Then Max Scherzer matched it as the future Hall of Famer wrote out a similar narrative pitch-by-pitch in Game Two. He has done it twice before, in 2015, and though that golden season–probably his best, is four years in the rear view mirror, he can still throw a fastball 96-97 mph and mix in some of the nastiest secondary pitches in the game. His gem lasted until the seventh inning on a line drive that a better, more seasoned left fielder than Juan Soto might have caught. Mad Max was not happy, but he finished like a champ and handed the ball to the Nationals bullpen.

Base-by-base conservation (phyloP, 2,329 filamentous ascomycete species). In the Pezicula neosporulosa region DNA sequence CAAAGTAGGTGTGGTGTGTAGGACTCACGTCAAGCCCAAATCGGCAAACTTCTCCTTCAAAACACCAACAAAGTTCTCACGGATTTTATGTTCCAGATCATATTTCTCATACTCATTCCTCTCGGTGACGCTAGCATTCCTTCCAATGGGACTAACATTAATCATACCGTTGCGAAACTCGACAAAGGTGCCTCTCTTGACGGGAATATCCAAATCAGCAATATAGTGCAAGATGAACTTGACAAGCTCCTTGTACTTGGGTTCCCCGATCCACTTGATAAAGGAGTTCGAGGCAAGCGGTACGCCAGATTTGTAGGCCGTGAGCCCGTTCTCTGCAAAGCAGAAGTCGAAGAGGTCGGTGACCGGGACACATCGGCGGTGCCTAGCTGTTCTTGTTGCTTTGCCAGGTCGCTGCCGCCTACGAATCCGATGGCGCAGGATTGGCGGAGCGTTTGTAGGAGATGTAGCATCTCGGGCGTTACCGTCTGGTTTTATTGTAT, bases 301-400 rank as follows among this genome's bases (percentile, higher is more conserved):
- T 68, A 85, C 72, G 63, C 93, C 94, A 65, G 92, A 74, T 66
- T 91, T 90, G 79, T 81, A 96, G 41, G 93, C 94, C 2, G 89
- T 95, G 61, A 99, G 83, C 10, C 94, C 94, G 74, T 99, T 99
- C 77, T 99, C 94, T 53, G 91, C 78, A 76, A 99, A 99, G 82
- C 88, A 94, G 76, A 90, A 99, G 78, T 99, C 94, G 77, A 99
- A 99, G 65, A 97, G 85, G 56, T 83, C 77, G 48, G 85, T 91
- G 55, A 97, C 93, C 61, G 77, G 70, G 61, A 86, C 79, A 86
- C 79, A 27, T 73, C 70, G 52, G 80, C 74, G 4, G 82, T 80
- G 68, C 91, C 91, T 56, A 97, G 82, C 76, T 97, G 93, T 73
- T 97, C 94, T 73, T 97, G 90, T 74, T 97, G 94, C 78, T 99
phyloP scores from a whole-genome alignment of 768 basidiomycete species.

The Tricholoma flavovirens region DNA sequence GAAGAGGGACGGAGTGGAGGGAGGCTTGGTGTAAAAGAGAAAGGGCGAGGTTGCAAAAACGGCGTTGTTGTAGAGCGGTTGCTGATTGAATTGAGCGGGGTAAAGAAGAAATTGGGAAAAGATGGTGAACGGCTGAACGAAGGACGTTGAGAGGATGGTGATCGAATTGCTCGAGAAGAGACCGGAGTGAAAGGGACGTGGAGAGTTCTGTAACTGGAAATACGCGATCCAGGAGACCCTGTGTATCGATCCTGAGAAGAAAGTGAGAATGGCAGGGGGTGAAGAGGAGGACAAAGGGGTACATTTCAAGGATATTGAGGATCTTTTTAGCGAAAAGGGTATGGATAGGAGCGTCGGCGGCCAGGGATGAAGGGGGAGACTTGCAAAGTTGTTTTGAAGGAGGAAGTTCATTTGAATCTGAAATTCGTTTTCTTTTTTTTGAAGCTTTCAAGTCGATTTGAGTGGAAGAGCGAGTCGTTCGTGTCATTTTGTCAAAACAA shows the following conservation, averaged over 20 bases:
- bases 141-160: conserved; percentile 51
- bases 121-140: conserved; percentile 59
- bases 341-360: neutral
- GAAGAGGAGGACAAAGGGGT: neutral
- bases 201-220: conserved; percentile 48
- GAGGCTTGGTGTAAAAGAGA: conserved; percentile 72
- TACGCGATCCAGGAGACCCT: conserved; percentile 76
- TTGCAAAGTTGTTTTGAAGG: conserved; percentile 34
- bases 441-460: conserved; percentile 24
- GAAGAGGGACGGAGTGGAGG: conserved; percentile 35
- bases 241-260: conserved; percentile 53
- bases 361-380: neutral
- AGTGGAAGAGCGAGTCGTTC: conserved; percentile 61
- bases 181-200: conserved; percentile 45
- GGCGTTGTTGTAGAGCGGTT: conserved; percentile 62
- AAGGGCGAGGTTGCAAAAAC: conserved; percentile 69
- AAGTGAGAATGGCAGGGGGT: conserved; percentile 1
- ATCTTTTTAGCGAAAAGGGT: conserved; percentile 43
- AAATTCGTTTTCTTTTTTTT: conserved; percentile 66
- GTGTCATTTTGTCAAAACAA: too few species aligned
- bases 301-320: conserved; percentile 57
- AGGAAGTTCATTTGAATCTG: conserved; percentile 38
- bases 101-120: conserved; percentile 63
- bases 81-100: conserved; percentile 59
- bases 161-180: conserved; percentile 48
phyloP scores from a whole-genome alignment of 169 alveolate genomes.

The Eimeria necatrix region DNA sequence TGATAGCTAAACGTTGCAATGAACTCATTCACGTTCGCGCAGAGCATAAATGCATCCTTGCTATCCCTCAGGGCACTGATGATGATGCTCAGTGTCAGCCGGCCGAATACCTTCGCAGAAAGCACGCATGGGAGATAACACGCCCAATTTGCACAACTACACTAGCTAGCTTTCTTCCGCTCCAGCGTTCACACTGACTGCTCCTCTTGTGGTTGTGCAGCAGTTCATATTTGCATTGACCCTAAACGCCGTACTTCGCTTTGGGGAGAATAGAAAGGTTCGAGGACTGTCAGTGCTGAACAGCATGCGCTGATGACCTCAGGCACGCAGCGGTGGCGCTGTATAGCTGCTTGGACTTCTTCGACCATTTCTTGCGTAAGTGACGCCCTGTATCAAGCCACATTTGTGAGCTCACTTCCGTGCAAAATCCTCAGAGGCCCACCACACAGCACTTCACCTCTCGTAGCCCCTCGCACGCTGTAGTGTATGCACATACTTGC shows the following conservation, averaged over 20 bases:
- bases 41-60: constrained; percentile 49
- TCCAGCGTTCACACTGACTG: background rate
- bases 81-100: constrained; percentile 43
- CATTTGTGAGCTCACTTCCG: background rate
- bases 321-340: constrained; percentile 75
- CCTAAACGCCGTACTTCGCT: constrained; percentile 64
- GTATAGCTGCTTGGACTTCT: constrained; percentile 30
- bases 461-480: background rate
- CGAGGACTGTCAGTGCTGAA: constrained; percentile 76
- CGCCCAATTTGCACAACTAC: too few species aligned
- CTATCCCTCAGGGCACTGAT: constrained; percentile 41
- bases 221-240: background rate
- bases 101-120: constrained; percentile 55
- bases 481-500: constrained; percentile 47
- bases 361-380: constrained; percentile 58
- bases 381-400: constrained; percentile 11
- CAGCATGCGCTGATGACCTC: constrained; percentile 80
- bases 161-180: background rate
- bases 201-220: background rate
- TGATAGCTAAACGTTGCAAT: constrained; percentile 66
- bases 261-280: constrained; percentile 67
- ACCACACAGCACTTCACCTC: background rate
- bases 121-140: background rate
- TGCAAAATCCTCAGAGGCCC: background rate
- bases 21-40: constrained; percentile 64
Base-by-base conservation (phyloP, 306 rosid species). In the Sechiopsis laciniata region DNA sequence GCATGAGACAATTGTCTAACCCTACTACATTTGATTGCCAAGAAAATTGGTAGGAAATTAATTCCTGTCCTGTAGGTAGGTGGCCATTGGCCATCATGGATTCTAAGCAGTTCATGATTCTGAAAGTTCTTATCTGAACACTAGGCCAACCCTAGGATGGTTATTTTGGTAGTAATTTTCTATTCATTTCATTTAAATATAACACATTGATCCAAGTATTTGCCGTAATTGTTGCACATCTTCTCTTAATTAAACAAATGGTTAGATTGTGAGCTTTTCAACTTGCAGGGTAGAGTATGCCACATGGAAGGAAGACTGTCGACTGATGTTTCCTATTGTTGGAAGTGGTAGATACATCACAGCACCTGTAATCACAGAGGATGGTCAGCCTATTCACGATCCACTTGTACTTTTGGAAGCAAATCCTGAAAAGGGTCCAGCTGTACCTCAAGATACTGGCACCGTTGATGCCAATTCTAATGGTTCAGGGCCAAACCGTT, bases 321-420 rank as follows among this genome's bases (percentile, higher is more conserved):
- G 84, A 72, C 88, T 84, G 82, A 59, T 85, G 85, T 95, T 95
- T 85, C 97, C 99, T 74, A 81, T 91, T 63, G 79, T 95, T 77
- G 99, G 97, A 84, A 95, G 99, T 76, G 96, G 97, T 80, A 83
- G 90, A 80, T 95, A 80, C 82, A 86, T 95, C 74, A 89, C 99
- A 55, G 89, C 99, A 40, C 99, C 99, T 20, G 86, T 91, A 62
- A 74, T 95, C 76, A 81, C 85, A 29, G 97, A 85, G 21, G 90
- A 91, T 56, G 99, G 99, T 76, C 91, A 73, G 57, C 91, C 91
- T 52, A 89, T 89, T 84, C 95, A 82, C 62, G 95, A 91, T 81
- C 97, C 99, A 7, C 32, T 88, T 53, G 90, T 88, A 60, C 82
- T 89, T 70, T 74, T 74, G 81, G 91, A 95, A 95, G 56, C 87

The tension roiling beneath those two games is baseball at its best. Could the two pitchers pull a miracle out of a conjurer’s hat? Could the Nationals hang onto their precarious lead? Batter by batter it unfolded quietly, steadily, like the tortured beauty of an Albert Hitchcock thriller–google it–it was serene and beautiful in its conception. MLB executives may have been sent running for the phones to tell their minions to change out the balls used in the World Series, but for now it is the Post-Season of the Pitcher, 1968 all over again. There were no fans doing the wave, there was no loud rock and roll, no walk up music, just baseball the way it is meant to be played for those with a love of the game who don’t need constant stimulation to keep them focused on their score card.